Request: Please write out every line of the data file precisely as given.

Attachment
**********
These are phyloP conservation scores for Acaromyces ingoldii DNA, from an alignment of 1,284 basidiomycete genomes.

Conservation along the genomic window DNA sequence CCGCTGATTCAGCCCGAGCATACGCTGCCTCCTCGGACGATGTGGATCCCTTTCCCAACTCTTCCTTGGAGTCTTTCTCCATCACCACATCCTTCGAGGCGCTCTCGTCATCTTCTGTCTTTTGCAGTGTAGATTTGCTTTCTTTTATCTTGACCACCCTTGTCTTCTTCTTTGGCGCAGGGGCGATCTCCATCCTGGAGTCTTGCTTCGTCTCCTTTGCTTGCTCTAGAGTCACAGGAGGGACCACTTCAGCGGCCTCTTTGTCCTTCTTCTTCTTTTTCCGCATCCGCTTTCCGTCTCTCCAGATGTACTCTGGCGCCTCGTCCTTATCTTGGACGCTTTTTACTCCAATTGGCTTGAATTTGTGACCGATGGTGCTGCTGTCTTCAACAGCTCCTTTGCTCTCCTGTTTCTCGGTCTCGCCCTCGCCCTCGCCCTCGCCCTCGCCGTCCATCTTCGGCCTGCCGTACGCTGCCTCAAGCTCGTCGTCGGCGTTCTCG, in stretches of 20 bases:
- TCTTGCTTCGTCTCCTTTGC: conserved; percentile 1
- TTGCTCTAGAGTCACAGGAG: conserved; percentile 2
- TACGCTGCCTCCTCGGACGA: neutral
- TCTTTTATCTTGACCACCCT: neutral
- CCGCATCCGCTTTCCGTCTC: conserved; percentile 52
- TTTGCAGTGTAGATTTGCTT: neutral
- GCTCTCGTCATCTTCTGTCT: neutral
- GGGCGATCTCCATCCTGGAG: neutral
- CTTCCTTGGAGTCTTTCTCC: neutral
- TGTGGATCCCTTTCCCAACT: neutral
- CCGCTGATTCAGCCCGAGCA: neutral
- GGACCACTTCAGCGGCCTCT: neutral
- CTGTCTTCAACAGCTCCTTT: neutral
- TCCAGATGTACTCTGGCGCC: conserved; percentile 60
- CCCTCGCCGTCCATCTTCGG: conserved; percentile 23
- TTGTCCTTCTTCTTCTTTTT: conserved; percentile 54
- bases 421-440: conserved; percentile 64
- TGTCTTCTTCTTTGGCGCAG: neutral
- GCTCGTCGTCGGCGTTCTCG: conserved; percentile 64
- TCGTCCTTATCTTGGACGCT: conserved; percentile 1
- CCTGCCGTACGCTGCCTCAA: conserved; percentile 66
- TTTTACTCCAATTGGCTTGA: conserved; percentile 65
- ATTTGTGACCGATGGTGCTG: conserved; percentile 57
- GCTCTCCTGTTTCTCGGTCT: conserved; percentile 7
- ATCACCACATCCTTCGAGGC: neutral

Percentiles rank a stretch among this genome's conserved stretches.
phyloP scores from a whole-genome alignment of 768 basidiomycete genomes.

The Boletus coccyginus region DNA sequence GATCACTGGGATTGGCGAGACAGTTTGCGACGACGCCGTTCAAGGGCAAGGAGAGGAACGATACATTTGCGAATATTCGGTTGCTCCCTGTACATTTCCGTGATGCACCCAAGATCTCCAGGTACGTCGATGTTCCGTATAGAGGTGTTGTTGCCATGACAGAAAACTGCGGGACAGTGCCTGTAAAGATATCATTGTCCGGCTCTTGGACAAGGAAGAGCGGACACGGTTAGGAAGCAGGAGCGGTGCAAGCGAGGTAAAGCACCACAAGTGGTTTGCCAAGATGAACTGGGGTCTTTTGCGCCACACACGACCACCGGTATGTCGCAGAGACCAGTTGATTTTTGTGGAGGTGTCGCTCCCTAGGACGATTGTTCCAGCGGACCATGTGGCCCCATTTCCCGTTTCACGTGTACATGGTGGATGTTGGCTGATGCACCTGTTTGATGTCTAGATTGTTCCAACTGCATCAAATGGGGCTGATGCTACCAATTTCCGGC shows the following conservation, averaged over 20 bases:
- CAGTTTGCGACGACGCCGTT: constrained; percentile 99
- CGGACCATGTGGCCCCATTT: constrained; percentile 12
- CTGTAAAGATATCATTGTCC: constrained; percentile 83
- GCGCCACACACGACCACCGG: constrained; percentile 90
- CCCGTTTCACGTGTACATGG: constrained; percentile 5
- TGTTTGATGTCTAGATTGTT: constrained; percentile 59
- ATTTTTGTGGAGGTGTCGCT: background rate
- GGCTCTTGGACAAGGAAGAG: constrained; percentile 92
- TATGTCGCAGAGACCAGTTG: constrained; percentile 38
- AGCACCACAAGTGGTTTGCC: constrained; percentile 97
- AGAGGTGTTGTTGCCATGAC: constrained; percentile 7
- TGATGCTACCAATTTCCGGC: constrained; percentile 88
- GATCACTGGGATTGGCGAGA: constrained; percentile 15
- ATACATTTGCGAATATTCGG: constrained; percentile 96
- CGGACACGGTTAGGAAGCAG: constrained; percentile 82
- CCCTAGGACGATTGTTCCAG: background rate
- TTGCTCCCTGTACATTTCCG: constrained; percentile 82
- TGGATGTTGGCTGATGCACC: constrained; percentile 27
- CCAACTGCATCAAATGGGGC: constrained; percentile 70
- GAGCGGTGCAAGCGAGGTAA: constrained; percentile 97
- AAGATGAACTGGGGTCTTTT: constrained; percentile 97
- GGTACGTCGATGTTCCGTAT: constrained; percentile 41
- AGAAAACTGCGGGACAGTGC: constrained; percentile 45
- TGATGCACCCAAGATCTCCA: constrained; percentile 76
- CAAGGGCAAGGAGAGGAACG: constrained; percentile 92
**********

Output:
These are phyloP conservation scores for Acaromyces ingoldii DNA, from an alignment of 1,284 basidiomycete genomes.

Conservation along the genomic window DNA sequence CCGCTGATTCAGCCCGAGCATACGCTGCCTCCTCGGACGATGTGGATCCCTTTCCCAACTCTTCCTTGGAGTCTTTCTCCATCACCACATCCTTCGAGGCGCTCTCGTCATCTTCTGTCTTTTGCAGTGTAGATTTGCTTTCTTTTATCTTGACCACCCTTGTCTTCTTCTTTGGCGCAGGGGCGATCTCCATCCTGGAGTCTTGCTTCGTCTCCTTTGCTTGCTCTAGAGTCACAGGAGGGACCACTTCAGCGGCCTCTTTGTCCTTCTTCTTCTTTTTCCGCATCCGCTTTCCGTCTCTCCAGATGTACTCTGGCGCCTCGTCCTTATCTTGGACGCTTTTTACTCCAATTGGCTTGAATTTGTGACCGATGGTGCTGCTGTCTTCAACAGCTCCTTTGCTCTCCTGTTTCTCGGTCTCGCCCTCGCCCTCGCCCTCGCCCTCGCCGTCCATCTTCGGCCTGCCGTACGCTGCCTCAAGCTCGTCGTCGGCGTTCTCG, in stretches of 20 bases:
- TCTTGCTTCGTCTCCTTTGC: conserved; percentile 1
- TTGCTCTAGAGTCACAGGAG: conserved; percentile 2
- TACGCTGCCTCCTCGGACGA: neutral
- TCTTTTATCTTGACCACCCT: neutral
- CCGCATCCGCTTTCCGTCTC: conserved; percentile 52
- TTTGCAGTGTAGATTTGCTT: neutral
- GCTCTCGTCATCTTCTGTCT: neutral
- GGGCGATCTCCATCCTGGAG: neutral
- CTTCCTTGGAGTCTTTCTCC: neutral
- TGTGGATCCCTTTCCCAACT: neutral
- CCGCTGATTCAGCCCGAGCA: neutral
- GGACCACTTCAGCGGCCTCT: neutral
- CTGTCTTCAACAGCTCCTTT: neutral
- TCCAGATGTACTCTGGCGCC: conserved; percentile 60
- CCCTCGCCGTCCATCTTCGG: conserved; percentile 23
- TTGTCCTTCTTCTTCTTTTT: conserved; percentile 54
- bases 421-440: conserved; percentile 64
- TGTCTTCTTCTTTGGCGCAG: neutral
- GCTCGTCGTCGGCGTTCTCG: conserved; percentile 64
- TCGTCCTTATCTTGGACGCT: conserved; percentile 1
- CCTGCCGTACGCTGCCTCAA: conserved; percentile 66
- TTTTACTCCAATTGGCTTGA: conserved; percentile 65
- ATTTGTGACCGATGGTGCTG: conserved; percentile 57
- GCTCTCCTGTTTCTCGGTCT: conserved; percentile 7
- ATCACCACATCCTTCGAGGC: neutral

Percentiles rank a stretch among this genome's conserved stretches.
phyloP scores from a whole-genome alignment of 768 basidiomycete genomes.

The Boletus coccyginus region DNA sequence GATCACTGGGATTGGCGAGACAGTTTGCGACGACGCCGTTCAAGGGCAAGGAGAGGAACGATACATTTGCGAATATTCGGTTGCTCCCTGTACATTTCCGTGATGCACCCAAGATCTCCAGGTACGTCGATGTTCCGTATAGAGGTGTTGTTGCCATGACAGAAAACTGCGGGACAGTGCCTGTAAAGATATCATTGTCCGGCTCTTGGACAAGGAAGAGCGGACACGGTTAGGAAGCAGGAGCGGTGCAAGCGAGGTAAAGCACCACAAGTGGTTTGCCAAGATGAACTGGGGTCTTTTGCGCCACACACGACCACCGGTATGTCGCAGAGACCAGTTGATTTTTGTGGAGGTGTCGCTCCCTAGGACGATTGTTCCAGCGGACCATGTGGCCCCATTTCCCGTTTCACGTGTACATGGTGGATGTTGGCTGATGCACCTGTTTGATGTCTAGATTGTTCCAACTGCATCAAATGGGGCTGATGCTACCAATTTCCGGC shows the following conservation, averaged over 20 bases:
- CAGTTTGCGACGACGCCGTT: constrained; percentile 99
- CGGACCATGTGGCCCCATTT: constrained; percentile 12
- CTGTAAAGATATCATTGTCC: constrained; percentile 83
- GCGCCACACACGACCACCGG: constrained; percentile 90
- CCCGTTTCACGTGTACATGG: constrained; percentile 5
- TGTTTGATGTCTAGATTGTT: constrained; percentile 59
- ATTTTTGTGGAGGTGTCGCT: background rate
- GGCTCTTGGACAAGGAAGAG: constrained; percentile 92
- TATGTCGCAGAGACCAGTTG: constrained; percentile 38
- AGCACCACAAGTGGTTTGCC: constrained; percentile 97
- AGAGGTGTTGTTGCCATGAC: constrained; percentile 7
- TGATGCTACCAATTTCCGGC: constrained; percentile 88
- GATCACTGGGATTGGCGAGA: constrained; percentile 15
- ATACATTTGCGAATATTCGG: constrained; percentile 96
- CGGACACGGTTAGGAAGCAG: constrained; percentile 82
- CCCTAGGACGATTGTTCCAG: background rate
- TTGCTCCCTGTACATTTCCG: constrained; percentile 82
- TGGATGTTGGCTGATGCACC: constrained; percentile 27
- CCAACTGCATCAAATGGGGC: constrained; percentile 70
- GAGCGGTGCAAGCGAGGTAA: constrained; percentile 97
- AAGATGAACTGGGGTCTTTT: constrained; percentile 97
- GGTACGTCGATGTTCCGTAT: constrained; percentile 41
- AGAAAACTGCGGGACAGTGC: constrained; percentile 45
- TGATGCACCCAAGATCTCCA: constrained; percentile 76
- CAAGGGCAAGGAGAGGAACG: constrained; percentile 92